Train companies are facing possible legal action over their failure to ensure that replacement bus services are accessible to wheelchair-users and other rail passengers with mobility impairments.
A leading disabled campaigner believes that access and equality laws mean most rail replacement buses – used when companies scrap train services because of engineering works or other disruption – should be accessible to disabled passengers.
But he says that a significant proportion of rail replacement services are completely inaccessible.
He also says that the rail industry is failing to publish information about the accessibility of rail replacement services.
In a year in which the rail network has repeatedly been hit by disruption to services, the need for accessible rail replacement buses has been overlooked by most campaigners, despite the substantial extra barriers faced by disabled passengers when their journeys are disrupted.
But accessible public transport campaigner and wheelchair-user Doug Paulley, from Yorkshire, is now considering launching a legal action against a rail company, after accusing the industry of repeated breaches of the Equality Act.
Source: Train companies could face court over inaccessible rail replacement buses | DisabledGo News and Blog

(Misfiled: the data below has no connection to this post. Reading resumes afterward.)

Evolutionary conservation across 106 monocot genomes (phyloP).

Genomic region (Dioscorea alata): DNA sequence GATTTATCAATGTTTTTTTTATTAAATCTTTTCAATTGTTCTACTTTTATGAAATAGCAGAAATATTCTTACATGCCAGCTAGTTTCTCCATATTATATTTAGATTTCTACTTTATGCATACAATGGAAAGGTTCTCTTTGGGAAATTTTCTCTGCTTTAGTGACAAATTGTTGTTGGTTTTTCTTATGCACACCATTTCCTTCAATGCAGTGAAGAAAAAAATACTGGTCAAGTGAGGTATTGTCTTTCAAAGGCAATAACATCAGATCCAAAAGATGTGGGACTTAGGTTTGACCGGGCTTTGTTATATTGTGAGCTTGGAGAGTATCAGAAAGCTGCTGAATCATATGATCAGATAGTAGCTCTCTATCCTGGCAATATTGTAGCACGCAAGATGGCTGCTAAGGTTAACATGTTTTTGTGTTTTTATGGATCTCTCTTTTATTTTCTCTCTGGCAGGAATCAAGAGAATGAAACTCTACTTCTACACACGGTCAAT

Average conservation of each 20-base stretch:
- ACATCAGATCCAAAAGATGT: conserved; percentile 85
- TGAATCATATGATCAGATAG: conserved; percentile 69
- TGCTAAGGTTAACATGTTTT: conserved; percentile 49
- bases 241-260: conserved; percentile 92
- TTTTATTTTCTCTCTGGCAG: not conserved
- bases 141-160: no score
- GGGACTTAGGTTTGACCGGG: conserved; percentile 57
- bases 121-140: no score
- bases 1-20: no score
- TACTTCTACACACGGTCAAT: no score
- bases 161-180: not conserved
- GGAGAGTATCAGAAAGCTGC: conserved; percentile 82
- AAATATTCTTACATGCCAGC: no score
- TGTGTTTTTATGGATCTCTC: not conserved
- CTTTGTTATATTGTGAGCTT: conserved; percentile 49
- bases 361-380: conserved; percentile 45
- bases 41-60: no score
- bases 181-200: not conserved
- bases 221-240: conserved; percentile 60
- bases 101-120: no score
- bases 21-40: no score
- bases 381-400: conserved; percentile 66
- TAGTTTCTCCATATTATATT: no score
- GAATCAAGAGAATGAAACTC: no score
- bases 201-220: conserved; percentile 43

By Raya Al Jadir Disabled transport campaigners have called on three train companies to remove blanket bans that prevent all scooter-users from using their services. To mark the campaign, members of the user-led campaigning organisation Transport for All (TfA) took part on Tuesday in a musical conga through Victoria station in London. They presented a letter to a manager of Gatwick Express, which does not allow any scooters onto its older 442-type trains* – because of its single doors and narrower ramps – unless they can be folded up and taken on as hand-luggage. The action was led by scooter-user Gina Vettese, who is taking legal action against another rail company, Northern Rail, over its blanket ban, following an incident as she returned from a trip to visit her family in Morecambe last Christmas. Vettese faced few problems on the journey to Morecambe from Lancaster, but on the return trip she was told she would not be allowed on the train unless she folded her scooter and carried
Source: Blanket scooter bans on trains must end, say conga-dancing campaigners | DisabledGo News and Blog